Weirton attorney faces contempt charges

By Lawrence Smith | Mar 19, 2009

CHARLESTON - For the third time already this year, the state Bar is asking the state Supreme Court to hold an attorney in contempt for failing to abide by the terms of a previous disciplinary order.

On April 8, the Court is scheduled to hear oral arguments in a petition for contempt filed by the Office of Disciplinary Counsel, the Bar's investigative arm, against David A. Barnabei. In its petition, ODC alleges Barnabei, 50, a Weirton attorney, has failed to comply with terms of a reprimand the Court issued him in September.

According to court records, Barnabei, who was first admitted to the Bar on May 14, 2003, was reprimanded by the Court on Sept. 25. In addition the reprimand, the Court ordered that his practice be supervised for a year, he undergo psychological evaluation and submit written reports to ODC, complete six additional hours of continuing legal education to be split evenly between ethics and criminal law and pay the cost of the disciplinary proceeding.

The cost, records show, came to $1,499.17.

The Court's reprimand was punishment for a three-count statement of charges ODC filed against Barnabei on January 8, 2008 alleging eight violations of the Rules of Professional Conduct. A statement of charges acts as an indictment for disciplinary purposes.

In its statement, ODC alleged Barnabei failed to properly handle the cases of Dennis E. Mayhew, John W. Cecil and Okey N. White Jr. Records show Barnabei was the court-appointed counsel for all three in their separate criminal cases.

When each filed their respective complaints with ODC, Barnabei did not reply until served with a subpoena duces tecum to appear at ODC's office in Charleston. In addition to charging him with a Rules violation in failing to timely answer an investigative inquiry, ODC charged Barnabei with failing to properly communicate with both Mayhew and White, diligently handle Cecil's case and timely terminating his representation of White.

In its investigation, ODC discovered that despite being granted an extension on March 17, 2006, Barnabei never filed an appeal in White's conviction for sexual abuse by a parent. When the deadline to file came and when on May 9, 2006, White filed his complaint on June 27, 2007.

In his statement to ODC, Barnabei said that around the time the appeal was to be filed, personal problems surfaced in his life causing him to take nine months off from work. He admitted that he informed neither the court nor White he was taking leave.
Also, he admitted he never provided White a copy of the trial transcripts he made him pay in advance. Though White's file was eventually delivered to his new court-appointed counsel, Barnabei failed to notify ODC of that fact despite their direction to do so.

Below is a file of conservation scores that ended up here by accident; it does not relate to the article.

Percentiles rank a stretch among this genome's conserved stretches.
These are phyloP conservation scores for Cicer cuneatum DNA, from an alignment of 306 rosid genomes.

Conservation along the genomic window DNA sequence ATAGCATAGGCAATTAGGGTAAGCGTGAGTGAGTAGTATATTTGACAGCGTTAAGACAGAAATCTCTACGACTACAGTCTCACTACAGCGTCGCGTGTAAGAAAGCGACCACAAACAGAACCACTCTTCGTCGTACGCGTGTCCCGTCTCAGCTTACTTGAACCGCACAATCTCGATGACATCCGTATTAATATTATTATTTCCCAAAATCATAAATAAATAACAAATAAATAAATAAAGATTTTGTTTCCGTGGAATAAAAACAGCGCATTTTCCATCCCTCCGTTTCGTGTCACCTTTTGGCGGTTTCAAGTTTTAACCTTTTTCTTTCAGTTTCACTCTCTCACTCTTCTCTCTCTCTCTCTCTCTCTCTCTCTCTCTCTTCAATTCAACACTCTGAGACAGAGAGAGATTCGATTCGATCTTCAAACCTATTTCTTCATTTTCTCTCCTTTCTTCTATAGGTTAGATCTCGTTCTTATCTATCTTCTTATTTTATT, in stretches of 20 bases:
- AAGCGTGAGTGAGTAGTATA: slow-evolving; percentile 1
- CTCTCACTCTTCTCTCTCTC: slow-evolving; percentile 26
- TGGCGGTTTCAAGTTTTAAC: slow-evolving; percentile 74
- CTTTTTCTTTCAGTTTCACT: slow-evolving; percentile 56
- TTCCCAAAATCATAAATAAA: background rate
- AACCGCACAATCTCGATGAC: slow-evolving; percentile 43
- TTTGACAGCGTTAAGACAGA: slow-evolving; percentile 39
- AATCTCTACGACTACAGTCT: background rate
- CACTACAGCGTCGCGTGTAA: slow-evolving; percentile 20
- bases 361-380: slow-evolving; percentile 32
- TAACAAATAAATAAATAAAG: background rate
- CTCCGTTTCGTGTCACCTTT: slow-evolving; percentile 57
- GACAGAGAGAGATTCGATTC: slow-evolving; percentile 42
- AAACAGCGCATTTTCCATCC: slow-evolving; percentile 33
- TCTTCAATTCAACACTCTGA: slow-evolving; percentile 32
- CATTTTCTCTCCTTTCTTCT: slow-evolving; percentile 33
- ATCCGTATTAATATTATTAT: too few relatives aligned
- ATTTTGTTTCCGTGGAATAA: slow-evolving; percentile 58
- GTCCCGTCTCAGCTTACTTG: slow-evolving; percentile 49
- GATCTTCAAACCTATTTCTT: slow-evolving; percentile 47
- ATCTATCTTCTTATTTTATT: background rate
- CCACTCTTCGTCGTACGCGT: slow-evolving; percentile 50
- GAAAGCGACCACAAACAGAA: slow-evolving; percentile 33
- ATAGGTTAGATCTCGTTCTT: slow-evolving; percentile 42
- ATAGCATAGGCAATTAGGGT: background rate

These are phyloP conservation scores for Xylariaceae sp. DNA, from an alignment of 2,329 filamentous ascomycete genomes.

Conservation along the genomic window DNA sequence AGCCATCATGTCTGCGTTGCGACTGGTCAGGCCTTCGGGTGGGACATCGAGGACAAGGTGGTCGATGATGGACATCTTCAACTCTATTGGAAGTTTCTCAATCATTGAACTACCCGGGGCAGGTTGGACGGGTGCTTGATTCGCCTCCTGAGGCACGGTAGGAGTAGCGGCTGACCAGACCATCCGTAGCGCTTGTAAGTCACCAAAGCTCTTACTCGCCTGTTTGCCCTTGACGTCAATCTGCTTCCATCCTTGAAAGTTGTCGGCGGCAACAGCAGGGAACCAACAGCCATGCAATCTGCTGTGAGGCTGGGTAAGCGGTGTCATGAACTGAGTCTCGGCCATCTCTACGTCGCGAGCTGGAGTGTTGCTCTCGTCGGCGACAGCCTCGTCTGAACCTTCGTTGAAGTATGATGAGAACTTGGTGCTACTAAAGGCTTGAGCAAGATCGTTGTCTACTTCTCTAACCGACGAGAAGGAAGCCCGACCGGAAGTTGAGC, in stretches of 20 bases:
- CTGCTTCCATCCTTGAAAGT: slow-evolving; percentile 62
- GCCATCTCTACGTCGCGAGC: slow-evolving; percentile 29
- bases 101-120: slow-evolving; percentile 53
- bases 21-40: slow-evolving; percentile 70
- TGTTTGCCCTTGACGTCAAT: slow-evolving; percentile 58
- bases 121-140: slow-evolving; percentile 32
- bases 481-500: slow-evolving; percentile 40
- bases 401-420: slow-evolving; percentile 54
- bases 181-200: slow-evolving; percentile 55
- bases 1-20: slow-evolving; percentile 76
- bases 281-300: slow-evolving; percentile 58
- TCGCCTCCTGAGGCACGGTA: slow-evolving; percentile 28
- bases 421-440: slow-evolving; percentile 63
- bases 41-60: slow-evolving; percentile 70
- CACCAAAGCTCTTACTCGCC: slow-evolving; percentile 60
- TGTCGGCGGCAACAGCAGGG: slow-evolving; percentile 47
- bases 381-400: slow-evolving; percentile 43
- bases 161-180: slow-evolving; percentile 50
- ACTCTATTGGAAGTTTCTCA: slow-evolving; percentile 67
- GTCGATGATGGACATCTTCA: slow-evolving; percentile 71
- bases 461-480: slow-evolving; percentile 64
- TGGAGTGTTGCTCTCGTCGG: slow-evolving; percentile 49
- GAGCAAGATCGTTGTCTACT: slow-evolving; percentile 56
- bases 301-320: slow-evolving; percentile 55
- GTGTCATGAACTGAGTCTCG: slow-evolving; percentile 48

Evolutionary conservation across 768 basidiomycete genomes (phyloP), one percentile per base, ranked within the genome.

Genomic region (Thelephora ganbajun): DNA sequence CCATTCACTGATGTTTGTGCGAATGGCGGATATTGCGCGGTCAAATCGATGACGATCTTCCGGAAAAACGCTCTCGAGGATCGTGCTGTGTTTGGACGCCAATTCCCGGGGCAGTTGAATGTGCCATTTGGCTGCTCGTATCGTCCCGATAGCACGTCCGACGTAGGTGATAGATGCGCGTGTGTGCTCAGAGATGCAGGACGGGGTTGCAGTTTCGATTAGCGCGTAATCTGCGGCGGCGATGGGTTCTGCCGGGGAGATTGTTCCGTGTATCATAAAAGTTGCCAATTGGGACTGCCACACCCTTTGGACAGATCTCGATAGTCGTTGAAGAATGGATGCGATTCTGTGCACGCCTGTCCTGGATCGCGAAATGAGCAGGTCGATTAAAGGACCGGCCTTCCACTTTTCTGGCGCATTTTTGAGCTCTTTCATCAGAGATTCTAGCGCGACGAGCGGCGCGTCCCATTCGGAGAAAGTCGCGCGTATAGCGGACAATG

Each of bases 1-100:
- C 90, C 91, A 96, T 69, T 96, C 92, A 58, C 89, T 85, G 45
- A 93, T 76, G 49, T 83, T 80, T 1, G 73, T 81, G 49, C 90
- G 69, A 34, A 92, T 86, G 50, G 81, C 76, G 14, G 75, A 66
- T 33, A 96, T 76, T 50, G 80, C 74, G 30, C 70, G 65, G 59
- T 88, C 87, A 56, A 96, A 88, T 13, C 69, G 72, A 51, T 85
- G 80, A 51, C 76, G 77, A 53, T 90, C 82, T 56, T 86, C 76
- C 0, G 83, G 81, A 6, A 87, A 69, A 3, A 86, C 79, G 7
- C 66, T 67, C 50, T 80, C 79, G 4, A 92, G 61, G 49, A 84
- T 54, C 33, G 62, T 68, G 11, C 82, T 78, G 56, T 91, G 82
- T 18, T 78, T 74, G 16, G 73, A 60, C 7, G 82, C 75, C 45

Continuing to ignore requests

Records show, ODC first contacted Barnabei on Oct. 27 requesting he provide proof of compliance with the Court's order. The letter also asked he provide the name of both his treating psychologist, and the name of the attorney he wanted to supervise him.

When he failed to reply to that letter, ODC sent a follow-up letter dated Nov. 20. In the letter, Chief Disciplinary Counsel Rachel Fletcher Cipoletti gave Barnabei until Dec. 1 to respond or risk being cited for contempt.

When Barnabei failed to respond to the second letter, Cipoletti filed a contempt petition on Dec. 5. In addition to failing to comply with the previous disciplinary order, ODC is asking the Court to hold Barnabei in contempt for failing to respond to a complaint filed against him by Dann R. Stamp on Oct. 27.

When Barnabei failed to reply to ODC's initial request within 20 days, records show he was sent a certified letter on Dec. 4 asking he reply by Dec. 15 or again be served with a subpoena duces tecum. Apparently, he did not respond as ODC has not filed any new petitions, and Barnabei has not submitted a reply brief to ODC's original contempt petition.

In his petition, ODC is asking the Court to suspend Barnabei's license until he can prove he's complied with the Sept. 25 disciplinary order.

Third attorney cited

Barnabei is not the first attorney this year ODC has asked the Court to hold in contempt for disobeying a prior disciplinary order. Similar to Barnabei, ODC in January asked the Court to suspend the license of Morgantown attorney Joan A. Mooney for failing to respond to their repeated requests she nominate a supervising attorney, and prove that she'd taken the additional continuing education requirements and paid the cost of the disciplinary proceeding.

On Feb. 27, the Court found Mooney in contempt, and ordered the indefinite suspension of her license.

Also, despite it accepting his petition for voluntary disbarment, ODC is asking the Court to hold former Hampshire County attorney Donald P. Cookman in contempt for ignoring his prior Court-ordered discipline. ODC maintains Cookman has failed to make restitution to two clients totaling $4,000, and pay another $4,000 for the cost of his disciplinary proceeding.

Ironically, Cookman, like Barnabei, was first disciplined by the Court on Sept. 25, and will also have his contempt petition argued on April 8.

West Virginia Supreme Court of Appeals, Case Nos. 33802 (original Barnabei reprimand) and 34707 (contempt petition)

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